Director: Tom Hooper
“To love another person is to see the face of God.”
Jean Valjean in Les Misérables
I really didn’t know that much about the storyline for Les Misérables before watching the movie. I had seen the trailer and I was impressed with the number of famous actors and their singing abilities. I waited for the movie to come out on DVD before watching it though because I wasn’t sure I would like the storyline.
Les Misérables is based on a French historical novel by Victor Hugo (also the author of The Hunchback of Notre-Dame). The story is set in France and begins in 1815 (over a decade after the end of the French Revolution) when Jean Valjean is released for parole from prison by Javert, a prison guard. Valjean cannot find food or shelter because his papers say he is a dangerous parolee. Luckily, a bishop helps Valjean. This act of kindness leads Valjean to start a new life with a new identity. Javert begins to hunt Valjean for breaking his parole.
Eight years later, Valjean is the major of Montreuil-sur-Mer and a factory owner. The workers of Valjean discover that a fellow worker, Fantine, has an illegitimate child, Cosette. The workers demand that Fantine be dismissed and although Valjean is sympathetic, he is distracted when he spots Jarvert. He leaves the decision to his foreman who dismisses Fantine. Knowing that her daughter’s life depends on the money she sends, Fantine sells her hair, her teeth and her body for money. When she fends off an abusive customer, Fantine is arrested by Jarvert. Valjean defends Fantine and takes her to the hospital after learning his role in her misfortune. He vows to take care of her daughter Cosette as penance. He buys Cosette from the Thénardiers, the inn keepers who were “looking after” Cosette, and they flee to Paris, as Valjean has had to confess he was the prisoner that Javert was looking for in order to save another man from mistaken identity.
Nine years later, a revolutionary student named Marius sees Cosette and they fall in love at first sight. Eponine, Marius’ friend and daughter of the Thénardiers, takes Marius to Cosette. Marius and Cosette profess their love for each other. Unfortunately, the Thénardiers break into the house where Valjean and Cosette are living, planning to ransom Valjean to Jarvert. Jarvert and Cosette manage to escape. Marius manages to deliver a letter to Cosette saying his final goodbye before some fellow students attempt to incite the Parisians to revolt. Valjean intercepts the letter and joins the revolt to protect Marius. Once there, Valjean finds that Jarvert has been captured. At the first opportunity, Valjean frees Jarvert, pretending to execute him. Will the revolutionaries win the battle? Will Valjean manage to protect Marius to ensure his daughter’s future happiness? How will Jarvert react to being set free without consequence by the very man he has spent his life hunting?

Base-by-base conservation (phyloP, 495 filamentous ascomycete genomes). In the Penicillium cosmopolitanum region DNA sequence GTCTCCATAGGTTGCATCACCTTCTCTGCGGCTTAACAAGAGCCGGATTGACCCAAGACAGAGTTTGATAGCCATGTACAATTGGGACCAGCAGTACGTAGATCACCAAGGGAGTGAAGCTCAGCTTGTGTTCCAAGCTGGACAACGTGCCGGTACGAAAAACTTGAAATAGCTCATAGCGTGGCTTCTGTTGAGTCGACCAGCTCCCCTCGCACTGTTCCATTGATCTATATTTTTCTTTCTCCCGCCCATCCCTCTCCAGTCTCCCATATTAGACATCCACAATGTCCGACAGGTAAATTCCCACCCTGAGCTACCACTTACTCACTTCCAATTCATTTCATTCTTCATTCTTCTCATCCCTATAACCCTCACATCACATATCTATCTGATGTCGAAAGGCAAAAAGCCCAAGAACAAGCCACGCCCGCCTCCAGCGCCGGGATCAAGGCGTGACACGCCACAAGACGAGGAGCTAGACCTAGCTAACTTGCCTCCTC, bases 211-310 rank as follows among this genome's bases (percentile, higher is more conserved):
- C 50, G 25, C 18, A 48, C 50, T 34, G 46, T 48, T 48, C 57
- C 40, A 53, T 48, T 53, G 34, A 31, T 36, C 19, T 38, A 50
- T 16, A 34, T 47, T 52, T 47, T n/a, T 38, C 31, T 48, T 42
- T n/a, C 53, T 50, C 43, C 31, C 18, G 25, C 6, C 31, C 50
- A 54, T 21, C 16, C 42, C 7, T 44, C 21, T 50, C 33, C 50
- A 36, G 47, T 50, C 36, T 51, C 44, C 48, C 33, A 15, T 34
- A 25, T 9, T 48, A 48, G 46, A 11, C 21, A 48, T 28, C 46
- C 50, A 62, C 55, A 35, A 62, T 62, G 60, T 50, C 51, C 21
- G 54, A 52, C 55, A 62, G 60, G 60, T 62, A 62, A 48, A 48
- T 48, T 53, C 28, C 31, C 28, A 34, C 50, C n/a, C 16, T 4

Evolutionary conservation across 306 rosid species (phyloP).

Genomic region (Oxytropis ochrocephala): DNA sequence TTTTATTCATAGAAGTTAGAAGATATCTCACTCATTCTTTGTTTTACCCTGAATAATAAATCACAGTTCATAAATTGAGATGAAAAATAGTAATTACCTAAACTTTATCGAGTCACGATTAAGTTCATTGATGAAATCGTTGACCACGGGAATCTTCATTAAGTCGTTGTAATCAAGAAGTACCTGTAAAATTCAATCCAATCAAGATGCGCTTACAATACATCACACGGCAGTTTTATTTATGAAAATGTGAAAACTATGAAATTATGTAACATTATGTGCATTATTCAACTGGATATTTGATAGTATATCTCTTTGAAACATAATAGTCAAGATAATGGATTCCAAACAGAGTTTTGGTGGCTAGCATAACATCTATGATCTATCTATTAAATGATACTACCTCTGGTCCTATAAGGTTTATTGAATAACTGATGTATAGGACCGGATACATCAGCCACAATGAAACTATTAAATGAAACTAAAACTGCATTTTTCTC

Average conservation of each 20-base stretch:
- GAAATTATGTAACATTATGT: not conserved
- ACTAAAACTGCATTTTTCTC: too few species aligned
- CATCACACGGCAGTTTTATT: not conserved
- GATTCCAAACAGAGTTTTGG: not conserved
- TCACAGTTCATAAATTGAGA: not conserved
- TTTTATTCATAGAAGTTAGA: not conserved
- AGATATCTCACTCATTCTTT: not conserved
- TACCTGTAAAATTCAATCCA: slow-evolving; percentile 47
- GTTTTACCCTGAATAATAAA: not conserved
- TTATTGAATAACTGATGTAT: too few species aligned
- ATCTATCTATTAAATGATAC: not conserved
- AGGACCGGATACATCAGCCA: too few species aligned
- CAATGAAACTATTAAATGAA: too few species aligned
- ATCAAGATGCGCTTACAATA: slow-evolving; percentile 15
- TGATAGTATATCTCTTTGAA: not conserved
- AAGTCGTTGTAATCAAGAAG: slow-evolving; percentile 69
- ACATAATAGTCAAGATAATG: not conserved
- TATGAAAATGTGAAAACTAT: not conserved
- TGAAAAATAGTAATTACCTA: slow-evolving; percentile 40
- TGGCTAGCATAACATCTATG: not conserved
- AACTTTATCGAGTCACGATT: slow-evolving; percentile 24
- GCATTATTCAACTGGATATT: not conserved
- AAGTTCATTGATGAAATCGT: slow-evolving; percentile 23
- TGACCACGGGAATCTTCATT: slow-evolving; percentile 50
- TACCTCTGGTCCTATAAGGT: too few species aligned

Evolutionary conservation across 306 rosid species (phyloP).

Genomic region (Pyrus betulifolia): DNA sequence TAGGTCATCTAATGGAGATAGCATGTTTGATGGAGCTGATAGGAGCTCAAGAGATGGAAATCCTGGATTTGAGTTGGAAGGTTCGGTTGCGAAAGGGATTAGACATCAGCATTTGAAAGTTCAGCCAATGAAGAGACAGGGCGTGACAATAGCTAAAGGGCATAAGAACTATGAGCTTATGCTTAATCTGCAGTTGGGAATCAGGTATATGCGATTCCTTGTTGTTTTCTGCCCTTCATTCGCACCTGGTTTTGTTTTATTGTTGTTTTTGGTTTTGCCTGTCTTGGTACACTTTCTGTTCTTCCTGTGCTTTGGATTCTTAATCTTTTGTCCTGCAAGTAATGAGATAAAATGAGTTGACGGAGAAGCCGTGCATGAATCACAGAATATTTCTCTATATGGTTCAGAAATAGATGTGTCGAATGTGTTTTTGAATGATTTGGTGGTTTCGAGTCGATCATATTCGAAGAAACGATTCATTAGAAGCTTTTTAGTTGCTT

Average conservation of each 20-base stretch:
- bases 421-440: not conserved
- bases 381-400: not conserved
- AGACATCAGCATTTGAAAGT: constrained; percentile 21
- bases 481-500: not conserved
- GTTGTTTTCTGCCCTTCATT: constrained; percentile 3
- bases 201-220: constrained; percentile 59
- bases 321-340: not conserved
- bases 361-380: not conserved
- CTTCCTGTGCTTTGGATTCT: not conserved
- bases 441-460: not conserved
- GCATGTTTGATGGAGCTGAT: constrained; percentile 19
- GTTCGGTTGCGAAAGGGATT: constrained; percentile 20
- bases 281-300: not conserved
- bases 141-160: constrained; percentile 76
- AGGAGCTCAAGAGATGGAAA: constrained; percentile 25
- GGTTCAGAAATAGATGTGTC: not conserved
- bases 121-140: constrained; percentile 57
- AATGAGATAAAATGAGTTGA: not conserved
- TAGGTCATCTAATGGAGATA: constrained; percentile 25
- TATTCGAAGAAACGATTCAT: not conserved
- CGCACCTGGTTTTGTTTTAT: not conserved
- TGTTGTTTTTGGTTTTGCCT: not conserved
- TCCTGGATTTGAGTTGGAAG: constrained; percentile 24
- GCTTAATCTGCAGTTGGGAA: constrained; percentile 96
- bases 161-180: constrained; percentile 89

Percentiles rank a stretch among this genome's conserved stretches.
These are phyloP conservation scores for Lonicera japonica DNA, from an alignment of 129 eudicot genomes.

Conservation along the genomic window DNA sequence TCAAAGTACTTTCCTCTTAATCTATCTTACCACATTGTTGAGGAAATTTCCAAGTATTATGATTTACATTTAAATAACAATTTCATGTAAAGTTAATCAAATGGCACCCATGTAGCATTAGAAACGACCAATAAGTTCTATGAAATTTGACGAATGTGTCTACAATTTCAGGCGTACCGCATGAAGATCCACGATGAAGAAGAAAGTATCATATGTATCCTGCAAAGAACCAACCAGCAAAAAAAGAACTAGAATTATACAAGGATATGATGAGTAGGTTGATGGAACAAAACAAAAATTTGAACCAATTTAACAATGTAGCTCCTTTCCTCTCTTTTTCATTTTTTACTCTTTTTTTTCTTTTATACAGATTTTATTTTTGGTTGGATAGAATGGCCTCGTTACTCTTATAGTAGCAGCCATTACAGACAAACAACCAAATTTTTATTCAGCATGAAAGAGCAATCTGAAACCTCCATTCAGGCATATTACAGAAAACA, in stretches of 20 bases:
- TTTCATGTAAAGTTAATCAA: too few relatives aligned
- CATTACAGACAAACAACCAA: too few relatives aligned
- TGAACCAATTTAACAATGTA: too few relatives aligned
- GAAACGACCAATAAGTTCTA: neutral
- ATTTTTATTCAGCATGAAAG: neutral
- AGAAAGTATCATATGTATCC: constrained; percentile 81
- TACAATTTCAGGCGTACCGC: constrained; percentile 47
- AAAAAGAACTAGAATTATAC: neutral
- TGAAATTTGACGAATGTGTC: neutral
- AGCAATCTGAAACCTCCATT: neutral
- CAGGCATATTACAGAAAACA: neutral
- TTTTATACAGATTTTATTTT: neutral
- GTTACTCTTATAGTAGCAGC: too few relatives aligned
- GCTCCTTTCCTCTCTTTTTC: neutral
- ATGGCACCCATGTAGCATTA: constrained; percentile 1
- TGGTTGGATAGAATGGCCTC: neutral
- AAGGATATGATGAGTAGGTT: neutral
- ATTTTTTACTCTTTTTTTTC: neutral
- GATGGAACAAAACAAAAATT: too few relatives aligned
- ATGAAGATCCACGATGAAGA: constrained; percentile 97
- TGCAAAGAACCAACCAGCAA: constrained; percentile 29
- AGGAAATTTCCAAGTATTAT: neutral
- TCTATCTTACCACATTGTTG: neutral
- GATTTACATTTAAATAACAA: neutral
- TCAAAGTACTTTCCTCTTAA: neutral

You can see the trailer below:
I’m rather ambivalent about this movie to be honest. I found the story to be very sad throughout, with no respite. I guess that the tone of the movie should be obvious from the title of the movie, Les Misérables, but I wasn’t quite expecting the extent of the misfortunes. The story covers extreme poverty, abuse, murder, and suicide. Only Cosette and Marius love for each other offered a lighter tone to the movie; although this to does not come without a cost. The ending of the movie is certainly bittersweet rather than happy. I found the constant tragic occurrences to be rather overwhelming at times. I’m not sure that I would watch the movie again as a result, unless I was really in the mood for something sad.